Donterrio Johnson (Male Two) is an alumni of the American Musical and Dramatic Academy of Los Angeles and an Artistic Ensemble Member of Pride Films and Plays. Johnson’s theater credits include “Annie Warbucks” (Theatre at the Center); “Next To Normal” and “Urinetown” (Boho Theatre); “The Hundred Dresses” and “Mr. Chickee's Funny Money” (Chicago Children's Theatre); “Sweeney Todd” (Denver Center for the Performing Arts); “Murder Ballad” (Cardinal Stage); “Lookingglass Alice” (‪Lookingglass Theatre); “Jesus Christ Superstar” (Theo Ubique); “Ain’t Misbehavin” and “Golden Boy” (Porchlight Music Theatre); “The Color Purple” and “Avenue Q” (Mercury Theatre); “Rent” (Brightside Theatre); “Under a Rainbow Flag” (Pride Films and Plays); “Hairspray” (SRO Productions); and “Urinetown,” “Aladdin The Musical,” “‪Into The Woods” and “Kennedy The Musical” (Broadway Workshop). His TV credits include USA’s “Sirens.”

 

Adam LaSalle’s (Pianist/King George) Chicago musical direction and piano credits include “24 Words” (Stage 773); “Nunsense” (Beverly Arts Center); “Rebel” (Theatre Wit); and a number of revues, concerts, and cabarets at the Promontory and as a regular at Davenport's Piano Bar and Cabaret in Wicker Park. Some favorite roles he's performed include Jesus in “Godspell,” Tommy Albright in “Brigadoon” and the Pirate King in “Pirates of Penzance.” LaSalle has also accompanied and music directed with Memphis' Playhouse on the Square Musical Theatre Education Program, The Chicago Children's Choir, ChiArts, SummerSing's International Choral Festival in Cork City, Ireland and a number of musicals for the Souza Scholarship Theatre Program in Orange County, New York.

 

Michelle Lauto’s (Female Performer) recent credits include “In the Heights” (Porchlight Music Theatre); “Xanadu” (American Theater Company); “35mm” (Circle Theatre); “The Boy From Oz” (Pride Films and Plays); and “Murder Ballad” (Bailiwick Chicago). Lauto is a proud graduate of The Second City Training Center Conservatory.

 

Eric A. Lewis (Male Three) was last seen in Theatre at the Center's production of "My Way: A Tribute to Frank Sinatra." His Chicago credits include “The Little Mermaid,” “In the Heights” and “Tommy” (Paramount Theatre); “Dreamgirls” (Porchlight Music Theatre); “Once Upon a People” (Black Ensemble Theater); “Parade” (BoHo Theatre); “How to Succeed in Business,” “Sister Act” and “Suessical the Musical” (Marriott Theatre); and “Dreamgirls” (Milwaukee Repertory Theater).

 

Yando Lopez (Male One) was last seen in “The Christians” at Steppenwolf Theatre Company. Recent credits include “In the Heights” and “Sondheim on Sondheim” (Porchlight Music Theatre); “Little Shop of Horrors” (American Blues Theatre); “In the Heights” (Paramount Theatre); and “Barney the Elf” (Other Theatre Company). Lopez has also worked with Court Theatre, Chicago Children’s Theatre, Emerald City, Brown Paper Box, Black Ensemble Theatre and Goodman Theatre. Lopez is a proud Northwestern alum.

 

David Robbins (Male Four) is a Chicago native, an alumni of The Chicago Academy for the Arts and attended Baldwin Wallace University. Robbins’ regional credits include “Memphis,” “Rent,” “Once on this Island,” “Avenue Q” and “Phantom of the Opera.”

 

For more information, visit Spamilton.com.

 

Published in Buzz Extra

Tribute shows are generally as good as the performers that star. I probably just stated the most obvious fact on the planet. Yet it’s so very true. No matter how good the song selection, the costumes, the set, it is the vocal performance that we bring home with us. In “My Way: A Musical Tribute to Frank Sinatra” a different taste of Sinatra is delivered; rather than presenting an Ol’ Blue Eyes impersonator, we are invited to a 1960’s club setting where four actors casually reminisce with the audience over more than fifty Sinatra favorites.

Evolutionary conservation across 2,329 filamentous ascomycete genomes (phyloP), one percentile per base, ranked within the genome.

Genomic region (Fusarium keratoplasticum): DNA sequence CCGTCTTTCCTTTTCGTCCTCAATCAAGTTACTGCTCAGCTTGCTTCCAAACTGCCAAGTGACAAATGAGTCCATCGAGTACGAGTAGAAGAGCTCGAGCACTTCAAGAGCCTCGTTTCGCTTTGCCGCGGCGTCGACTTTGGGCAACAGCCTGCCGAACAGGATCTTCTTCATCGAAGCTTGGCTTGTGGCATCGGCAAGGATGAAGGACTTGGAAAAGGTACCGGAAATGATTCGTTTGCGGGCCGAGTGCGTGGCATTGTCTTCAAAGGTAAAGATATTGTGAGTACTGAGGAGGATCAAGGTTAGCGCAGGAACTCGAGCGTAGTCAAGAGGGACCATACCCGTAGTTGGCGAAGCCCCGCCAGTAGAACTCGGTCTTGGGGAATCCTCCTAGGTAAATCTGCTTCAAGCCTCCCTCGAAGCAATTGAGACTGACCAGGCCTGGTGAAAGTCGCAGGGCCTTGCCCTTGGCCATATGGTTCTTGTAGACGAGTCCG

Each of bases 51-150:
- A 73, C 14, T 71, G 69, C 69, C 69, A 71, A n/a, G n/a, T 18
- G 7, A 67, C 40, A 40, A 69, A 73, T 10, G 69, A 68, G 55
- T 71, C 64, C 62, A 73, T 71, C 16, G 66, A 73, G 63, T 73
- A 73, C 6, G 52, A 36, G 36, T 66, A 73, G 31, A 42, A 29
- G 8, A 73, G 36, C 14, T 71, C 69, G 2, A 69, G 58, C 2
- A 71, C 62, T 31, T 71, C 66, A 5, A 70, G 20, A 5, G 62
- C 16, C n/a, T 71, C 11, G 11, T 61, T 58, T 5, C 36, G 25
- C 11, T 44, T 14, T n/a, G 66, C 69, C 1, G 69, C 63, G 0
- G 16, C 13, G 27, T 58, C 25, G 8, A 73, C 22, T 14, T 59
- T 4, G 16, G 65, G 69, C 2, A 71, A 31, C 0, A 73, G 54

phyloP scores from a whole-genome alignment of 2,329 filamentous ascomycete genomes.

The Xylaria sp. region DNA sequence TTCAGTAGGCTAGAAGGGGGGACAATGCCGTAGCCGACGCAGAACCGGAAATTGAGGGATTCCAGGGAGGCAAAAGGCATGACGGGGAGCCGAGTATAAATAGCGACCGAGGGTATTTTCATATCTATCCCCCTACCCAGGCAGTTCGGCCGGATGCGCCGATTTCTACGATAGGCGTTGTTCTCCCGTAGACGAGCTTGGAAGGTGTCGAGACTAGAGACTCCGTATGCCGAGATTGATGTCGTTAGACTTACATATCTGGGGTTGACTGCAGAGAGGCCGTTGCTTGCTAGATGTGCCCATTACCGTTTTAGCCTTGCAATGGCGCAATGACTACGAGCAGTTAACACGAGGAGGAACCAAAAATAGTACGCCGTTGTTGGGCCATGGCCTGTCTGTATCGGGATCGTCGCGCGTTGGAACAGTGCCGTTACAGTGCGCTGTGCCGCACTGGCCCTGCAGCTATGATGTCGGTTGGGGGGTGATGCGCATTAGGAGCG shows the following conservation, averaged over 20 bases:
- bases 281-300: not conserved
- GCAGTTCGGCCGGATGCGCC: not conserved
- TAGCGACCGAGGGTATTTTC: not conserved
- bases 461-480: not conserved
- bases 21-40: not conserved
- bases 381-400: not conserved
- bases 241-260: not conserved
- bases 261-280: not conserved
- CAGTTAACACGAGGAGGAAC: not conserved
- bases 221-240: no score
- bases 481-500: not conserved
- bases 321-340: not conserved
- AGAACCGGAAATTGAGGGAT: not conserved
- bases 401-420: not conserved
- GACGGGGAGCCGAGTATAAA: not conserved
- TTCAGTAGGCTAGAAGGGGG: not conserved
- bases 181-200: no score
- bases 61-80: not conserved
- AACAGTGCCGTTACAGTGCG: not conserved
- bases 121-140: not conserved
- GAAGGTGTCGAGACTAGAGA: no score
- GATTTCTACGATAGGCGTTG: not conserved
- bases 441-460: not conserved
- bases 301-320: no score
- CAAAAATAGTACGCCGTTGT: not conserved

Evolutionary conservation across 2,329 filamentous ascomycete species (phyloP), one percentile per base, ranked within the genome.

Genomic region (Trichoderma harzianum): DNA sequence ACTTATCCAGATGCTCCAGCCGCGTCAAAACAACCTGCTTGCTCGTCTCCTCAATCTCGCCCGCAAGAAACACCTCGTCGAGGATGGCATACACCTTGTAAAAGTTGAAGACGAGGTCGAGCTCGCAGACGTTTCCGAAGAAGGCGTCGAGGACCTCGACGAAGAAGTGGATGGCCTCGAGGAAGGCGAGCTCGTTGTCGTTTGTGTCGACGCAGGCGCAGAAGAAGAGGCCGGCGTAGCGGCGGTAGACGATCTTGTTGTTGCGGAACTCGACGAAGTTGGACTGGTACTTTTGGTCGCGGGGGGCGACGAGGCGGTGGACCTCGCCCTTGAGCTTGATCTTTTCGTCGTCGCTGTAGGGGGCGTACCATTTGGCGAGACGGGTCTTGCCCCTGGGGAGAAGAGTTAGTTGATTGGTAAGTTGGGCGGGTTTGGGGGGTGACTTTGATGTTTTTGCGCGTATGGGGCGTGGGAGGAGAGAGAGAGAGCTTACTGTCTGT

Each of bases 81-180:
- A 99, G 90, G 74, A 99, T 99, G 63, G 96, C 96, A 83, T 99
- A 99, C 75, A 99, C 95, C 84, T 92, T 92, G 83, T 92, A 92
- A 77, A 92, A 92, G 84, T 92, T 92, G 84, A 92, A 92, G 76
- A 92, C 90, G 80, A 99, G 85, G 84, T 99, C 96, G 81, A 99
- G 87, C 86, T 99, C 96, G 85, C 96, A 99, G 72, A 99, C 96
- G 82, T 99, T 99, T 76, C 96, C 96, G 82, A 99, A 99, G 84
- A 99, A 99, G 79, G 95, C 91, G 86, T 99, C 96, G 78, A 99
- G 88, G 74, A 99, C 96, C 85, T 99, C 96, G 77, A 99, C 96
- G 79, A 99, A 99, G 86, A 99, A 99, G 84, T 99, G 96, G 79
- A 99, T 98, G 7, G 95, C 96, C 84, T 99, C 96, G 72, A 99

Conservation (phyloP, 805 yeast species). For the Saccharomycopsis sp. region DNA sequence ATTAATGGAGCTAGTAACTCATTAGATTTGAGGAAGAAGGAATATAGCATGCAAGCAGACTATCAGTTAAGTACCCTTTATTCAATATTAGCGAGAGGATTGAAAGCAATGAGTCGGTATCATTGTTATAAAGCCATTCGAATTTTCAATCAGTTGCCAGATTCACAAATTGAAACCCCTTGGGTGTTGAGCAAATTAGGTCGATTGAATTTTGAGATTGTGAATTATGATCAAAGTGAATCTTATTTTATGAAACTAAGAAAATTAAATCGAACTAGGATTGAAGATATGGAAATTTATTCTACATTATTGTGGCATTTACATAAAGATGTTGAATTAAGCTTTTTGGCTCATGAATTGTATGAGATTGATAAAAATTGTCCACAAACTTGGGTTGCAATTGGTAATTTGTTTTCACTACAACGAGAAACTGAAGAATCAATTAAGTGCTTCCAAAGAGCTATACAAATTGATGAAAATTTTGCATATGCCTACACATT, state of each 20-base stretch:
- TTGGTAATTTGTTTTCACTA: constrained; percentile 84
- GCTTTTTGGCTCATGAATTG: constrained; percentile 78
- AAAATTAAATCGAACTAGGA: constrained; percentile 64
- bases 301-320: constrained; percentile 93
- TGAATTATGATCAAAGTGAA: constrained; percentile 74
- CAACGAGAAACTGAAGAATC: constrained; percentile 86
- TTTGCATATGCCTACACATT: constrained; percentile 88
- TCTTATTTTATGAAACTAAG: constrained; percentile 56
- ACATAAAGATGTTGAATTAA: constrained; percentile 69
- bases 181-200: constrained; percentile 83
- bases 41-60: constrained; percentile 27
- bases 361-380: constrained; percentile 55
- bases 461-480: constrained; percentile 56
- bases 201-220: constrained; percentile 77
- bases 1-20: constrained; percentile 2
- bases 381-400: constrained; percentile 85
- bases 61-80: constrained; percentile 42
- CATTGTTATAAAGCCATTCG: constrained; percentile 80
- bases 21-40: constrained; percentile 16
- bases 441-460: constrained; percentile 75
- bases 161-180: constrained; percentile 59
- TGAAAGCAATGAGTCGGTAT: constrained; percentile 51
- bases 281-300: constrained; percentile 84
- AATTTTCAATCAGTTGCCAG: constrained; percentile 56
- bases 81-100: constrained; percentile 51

The musical revue, rich in its depicted era, stars George Keating, Christine Mild, Eric A. Lewis and McKinley Carter, each taking turns riffing through classics like “Makin’ Whoopee”, “Fly Me to the Moon”, “The Best is Yet to Come”, “Young at Heart”, and “It was a Very Good Year” – the songs are countless. The four have made their mark in the Chicago theatre scene, Lewis a Jeff Award Winner for his work in Porchlight Music Theatre’s “Dreamgirls”, Mild, who not only starred in Theater at the Center’s “Pump Boys and Dinettes” but who has recently released her debut solo album “Love Is Everything”, Carter, who has done work in prestigious venues such as Writers Theatre and Drury Lane Oakbrook, and Keating, who not only has been featured in Disney’s “The Little Mermaid” at Paramount Theater, but is the co-founder of the very popular Chicago and Off-Broadway hit “Schoolhouse Rock Live”. 

The four actors work well together as snippets of Sinatra songs are often worked into light exchanges between the characters. They gracefully glide around the stage and upon the stairways often pairing elegantly for dance routines. Often, the characters might be seen having a drink at the bar or nonchalantly interacting at a table, setting a relaxed night-out-on-the-town mood. Throughout the show, Sinatra factoids and quotes are tossed about during song breaks, allowing at times for the audience to participate. The club centers around a bar, where a live band simplified to piano (William Underwood), bass (Jake Saleh) and drums (Nick Anderson) plays directly behind it. Despite the small size of the outfit, the sound is big and the musicians ever-impressive, each getting to show their skills off a bit while briefly featured individually in the second act. 

While perhaps wishing for a little more "oomph" overall in the individual vocal performances (mainly on the lower notes) ala Sinatra, each of the performers have their shining moments and are able to deliver the songs with their intended pizzazz and vigor. But the magic in this show is when the four would sing together, whether it be a duet or a four-part harmony. It is with these synchronized vocal efforts one easily loses themselves in the beauty of Sinatra’s work. 

Brenda Didier both directs and choreographs this fascinating piece with a stylish aplomb that captures the charm of the period so very well. Lewis particularly stands out during his renditions of “My Kind of Town” and “I’m Gonna Live ‘Til I Die”, while Keating finishes strong with a fervent version of “That’s Life”. The production flows at a nice pace and is a pleasing homage to Sinatra, though we are often teased with a song segment left wanting to hear the piece in its entirety. This is countered by the fact that we are given such a vast collection of the music Sinatra made famous. The show ties together well eventually leading us to an expressive interpretation of perhaps Sinatra’s most timeless classic, “My Way”, commendably performed by the entire cast. 

“My Way: A Musical Tribute to Frank Sinatra” is a time capsule that will certainly touch the hearts of “Chairman of the Board” fans, but is equipped with enough nostalgia, panache and musical talent to please even the most curious. This polished production is being performed at Theater at the Center in Munster, IN through March 19th. Click here for tickets and/or more show information.